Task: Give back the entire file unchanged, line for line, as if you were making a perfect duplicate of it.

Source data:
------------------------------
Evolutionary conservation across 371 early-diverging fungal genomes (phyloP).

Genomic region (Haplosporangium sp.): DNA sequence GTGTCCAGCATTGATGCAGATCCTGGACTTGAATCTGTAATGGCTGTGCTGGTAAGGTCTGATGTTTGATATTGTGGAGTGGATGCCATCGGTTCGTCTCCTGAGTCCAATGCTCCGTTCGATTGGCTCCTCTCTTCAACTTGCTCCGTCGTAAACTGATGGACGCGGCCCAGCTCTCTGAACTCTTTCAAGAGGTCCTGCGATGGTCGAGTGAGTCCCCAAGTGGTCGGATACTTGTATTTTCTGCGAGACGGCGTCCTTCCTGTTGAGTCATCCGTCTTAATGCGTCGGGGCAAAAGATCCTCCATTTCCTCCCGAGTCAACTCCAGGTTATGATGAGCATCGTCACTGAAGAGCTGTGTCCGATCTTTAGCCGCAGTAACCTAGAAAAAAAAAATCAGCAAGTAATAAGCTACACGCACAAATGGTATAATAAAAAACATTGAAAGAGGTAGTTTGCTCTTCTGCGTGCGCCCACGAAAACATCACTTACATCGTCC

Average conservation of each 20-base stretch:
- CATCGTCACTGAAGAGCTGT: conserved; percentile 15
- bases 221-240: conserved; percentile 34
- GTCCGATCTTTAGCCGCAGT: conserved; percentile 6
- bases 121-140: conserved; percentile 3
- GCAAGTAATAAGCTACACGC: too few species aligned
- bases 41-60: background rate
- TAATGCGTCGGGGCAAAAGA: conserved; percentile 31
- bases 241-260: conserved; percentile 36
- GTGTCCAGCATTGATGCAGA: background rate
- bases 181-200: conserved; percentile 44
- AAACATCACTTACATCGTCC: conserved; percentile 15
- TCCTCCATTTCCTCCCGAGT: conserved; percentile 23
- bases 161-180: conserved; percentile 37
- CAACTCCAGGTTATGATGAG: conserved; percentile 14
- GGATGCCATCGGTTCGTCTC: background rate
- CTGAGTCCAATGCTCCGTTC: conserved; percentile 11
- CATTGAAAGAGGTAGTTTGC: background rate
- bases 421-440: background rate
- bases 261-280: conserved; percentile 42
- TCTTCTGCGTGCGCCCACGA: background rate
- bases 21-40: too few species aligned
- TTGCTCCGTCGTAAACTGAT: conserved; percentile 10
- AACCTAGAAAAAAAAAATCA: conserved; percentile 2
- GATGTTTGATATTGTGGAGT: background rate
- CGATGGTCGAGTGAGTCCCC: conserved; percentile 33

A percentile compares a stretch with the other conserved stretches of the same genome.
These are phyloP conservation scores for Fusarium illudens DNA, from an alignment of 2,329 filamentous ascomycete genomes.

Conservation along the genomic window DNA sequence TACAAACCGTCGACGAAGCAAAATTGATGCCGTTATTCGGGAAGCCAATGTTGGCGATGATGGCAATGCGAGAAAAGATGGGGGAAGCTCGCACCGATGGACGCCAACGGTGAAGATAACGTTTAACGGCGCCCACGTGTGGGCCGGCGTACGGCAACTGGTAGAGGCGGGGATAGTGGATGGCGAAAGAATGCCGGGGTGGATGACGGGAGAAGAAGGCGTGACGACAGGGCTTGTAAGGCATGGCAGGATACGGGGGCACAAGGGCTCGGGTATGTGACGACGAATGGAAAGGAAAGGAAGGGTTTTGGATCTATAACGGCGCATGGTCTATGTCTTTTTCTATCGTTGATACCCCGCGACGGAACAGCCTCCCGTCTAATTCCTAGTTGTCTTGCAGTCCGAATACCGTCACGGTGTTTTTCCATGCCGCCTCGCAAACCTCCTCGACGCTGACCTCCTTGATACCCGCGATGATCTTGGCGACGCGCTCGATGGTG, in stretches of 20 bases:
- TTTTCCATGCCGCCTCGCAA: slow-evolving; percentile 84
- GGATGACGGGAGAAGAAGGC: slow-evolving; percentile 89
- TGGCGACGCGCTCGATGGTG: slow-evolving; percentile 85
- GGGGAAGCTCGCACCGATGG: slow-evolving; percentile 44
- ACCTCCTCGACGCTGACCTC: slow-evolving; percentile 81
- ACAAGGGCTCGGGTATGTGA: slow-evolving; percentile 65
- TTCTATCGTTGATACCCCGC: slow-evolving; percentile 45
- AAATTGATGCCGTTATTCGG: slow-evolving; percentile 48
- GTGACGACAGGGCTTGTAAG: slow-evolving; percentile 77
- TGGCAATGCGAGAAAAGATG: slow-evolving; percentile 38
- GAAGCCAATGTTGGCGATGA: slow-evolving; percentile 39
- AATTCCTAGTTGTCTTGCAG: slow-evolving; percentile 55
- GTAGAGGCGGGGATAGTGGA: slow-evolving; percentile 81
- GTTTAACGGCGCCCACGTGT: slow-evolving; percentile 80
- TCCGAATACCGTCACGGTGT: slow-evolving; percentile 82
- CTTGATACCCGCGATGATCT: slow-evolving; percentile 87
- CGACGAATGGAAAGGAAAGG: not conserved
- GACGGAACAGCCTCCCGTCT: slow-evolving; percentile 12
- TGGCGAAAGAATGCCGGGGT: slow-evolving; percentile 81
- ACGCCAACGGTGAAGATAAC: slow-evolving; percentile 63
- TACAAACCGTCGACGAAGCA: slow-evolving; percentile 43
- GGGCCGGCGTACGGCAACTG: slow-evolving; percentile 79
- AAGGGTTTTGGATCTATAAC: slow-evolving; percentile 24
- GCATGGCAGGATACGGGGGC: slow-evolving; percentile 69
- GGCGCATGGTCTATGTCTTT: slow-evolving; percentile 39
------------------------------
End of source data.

Evolutionary conservation across 371 early-diverging fungal genomes (phyloP).

Genomic region (Haplosporangium sp.): DNA sequence GTGTCCAGCATTGATGCAGATCCTGGACTTGAATCTGTAATGGCTGTGCTGGTAAGGTCTGATGTTTGATATTGTGGAGTGGATGCCATCGGTTCGTCTCCTGAGTCCAATGCTCCGTTCGATTGGCTCCTCTCTTCAACTTGCTCCGTCGTAAACTGATGGACGCGGCCCAGCTCTCTGAACTCTTTCAAGAGGTCCTGCGATGGTCGAGTGAGTCCCCAAGTGGTCGGATACTTGTATTTTCTGCGAGACGGCGTCCTTCCTGTTGAGTCATCCGTCTTAATGCGTCGGGGCAAAAGATCCTCCATTTCCTCCCGAGTCAACTCCAGGTTATGATGAGCATCGTCACTGAAGAGCTGTGTCCGATCTTTAGCCGCAGTAACCTAGAAAAAAAAAATCAGCAAGTAATAAGCTACACGCACAAATGGTATAATAAAAAACATTGAAAGAGGTAGTTTGCTCTTCTGCGTGCGCCCACGAAAACATCACTTACATCGTCC

Average conservation of each 20-base stretch:
- CATCGTCACTGAAGAGCTGT: conserved; percentile 15
- bases 221-240: conserved; percentile 34
- GTCCGATCTTTAGCCGCAGT: conserved; percentile 6
- bases 121-140: conserved; percentile 3
- GCAAGTAATAAGCTACACGC: too few species aligned
- bases 41-60: background rate
- TAATGCGTCGGGGCAAAAGA: conserved; percentile 31
- bases 241-260: conserved; percentile 36
- GTGTCCAGCATTGATGCAGA: background rate
- bases 181-200: conserved; percentile 44
- AAACATCACTTACATCGTCC: conserved; percentile 15
- TCCTCCATTTCCTCCCGAGT: conserved; percentile 23
- bases 161-180: conserved; percentile 37
- CAACTCCAGGTTATGATGAG: conserved; percentile 14
- GGATGCCATCGGTTCGTCTC: background rate
- CTGAGTCCAATGCTCCGTTC: conserved; percentile 11
- CATTGAAAGAGGTAGTTTGC: background rate
- bases 421-440: background rate
- bases 261-280: conserved; percentile 42
- TCTTCTGCGTGCGCCCACGA: background rate
- bases 21-40: too few species aligned
- TTGCTCCGTCGTAAACTGAT: conserved; percentile 10
- AACCTAGAAAAAAAAAATCA: conserved; percentile 2
- GATGTTTGATATTGTGGAGT: background rate
- CGATGGTCGAGTGAGTCCCC: conserved; percentile 33

A percentile compares a stretch with the other conserved stretches of the same genome.
These are phyloP conservation scores for Fusarium illudens DNA, from an alignment of 2,329 filamentous ascomycete genomes.

Conservation along the genomic window DNA sequence TACAAACCGTCGACGAAGCAAAATTGATGCCGTTATTCGGGAAGCCAATGTTGGCGATGATGGCAATGCGAGAAAAGATGGGGGAAGCTCGCACCGATGGACGCCAACGGTGAAGATAACGTTTAACGGCGCCCACGTGTGGGCCGGCGTACGGCAACTGGTAGAGGCGGGGATAGTGGATGGCGAAAGAATGCCGGGGTGGATGACGGGAGAAGAAGGCGTGACGACAGGGCTTGTAAGGCATGGCAGGATACGGGGGCACAAGGGCTCGGGTATGTGACGACGAATGGAAAGGAAAGGAAGGGTTTTGGATCTATAACGGCGCATGGTCTATGTCTTTTTCTATCGTTGATACCCCGCGACGGAACAGCCTCCCGTCTAATTCCTAGTTGTCTTGCAGTCCGAATACCGTCACGGTGTTTTTCCATGCCGCCTCGCAAACCTCCTCGACGCTGACCTCCTTGATACCCGCGATGATCTTGGCGACGCGCTCGATGGTG, in stretches of 20 bases:
- TTTTCCATGCCGCCTCGCAA: slow-evolving; percentile 84
- GGATGACGGGAGAAGAAGGC: slow-evolving; percentile 89
- TGGCGACGCGCTCGATGGTG: slow-evolving; percentile 85
- GGGGAAGCTCGCACCGATGG: slow-evolving; percentile 44
- ACCTCCTCGACGCTGACCTC: slow-evolving; percentile 81
- ACAAGGGCTCGGGTATGTGA: slow-evolving; percentile 65
- TTCTATCGTTGATACCCCGC: slow-evolving; percentile 45
- AAATTGATGCCGTTATTCGG: slow-evolving; percentile 48
- GTGACGACAGGGCTTGTAAG: slow-evolving; percentile 77
- TGGCAATGCGAGAAAAGATG: slow-evolving; percentile 38
- GAAGCCAATGTTGGCGATGA: slow-evolving; percentile 39
- AATTCCTAGTTGTCTTGCAG: slow-evolving; percentile 55
- GTAGAGGCGGGGATAGTGGA: slow-evolving; percentile 81
- GTTTAACGGCGCCCACGTGT: slow-evolving; percentile 80
- TCCGAATACCGTCACGGTGT: slow-evolving; percentile 82
- CTTGATACCCGCGATGATCT: slow-evolving; percentile 87
- CGACGAATGGAAAGGAAAGG: not conserved
- GACGGAACAGCCTCCCGTCT: slow-evolving; percentile 12
- TGGCGAAAGAATGCCGGGGT: slow-evolving; percentile 81
- ACGCCAACGGTGAAGATAAC: slow-evolving; percentile 63
- TACAAACCGTCGACGAAGCA: slow-evolving; percentile 43
- GGGCCGGCGTACGGCAACTG: slow-evolving; percentile 79
- AAGGGTTTTGGATCTATAAC: slow-evolving; percentile 24
- GCATGGCAGGATACGGGGGC: slow-evolving; percentile 69
- GGCGCATGGTCTATGTCTTT: slow-evolving; percentile 39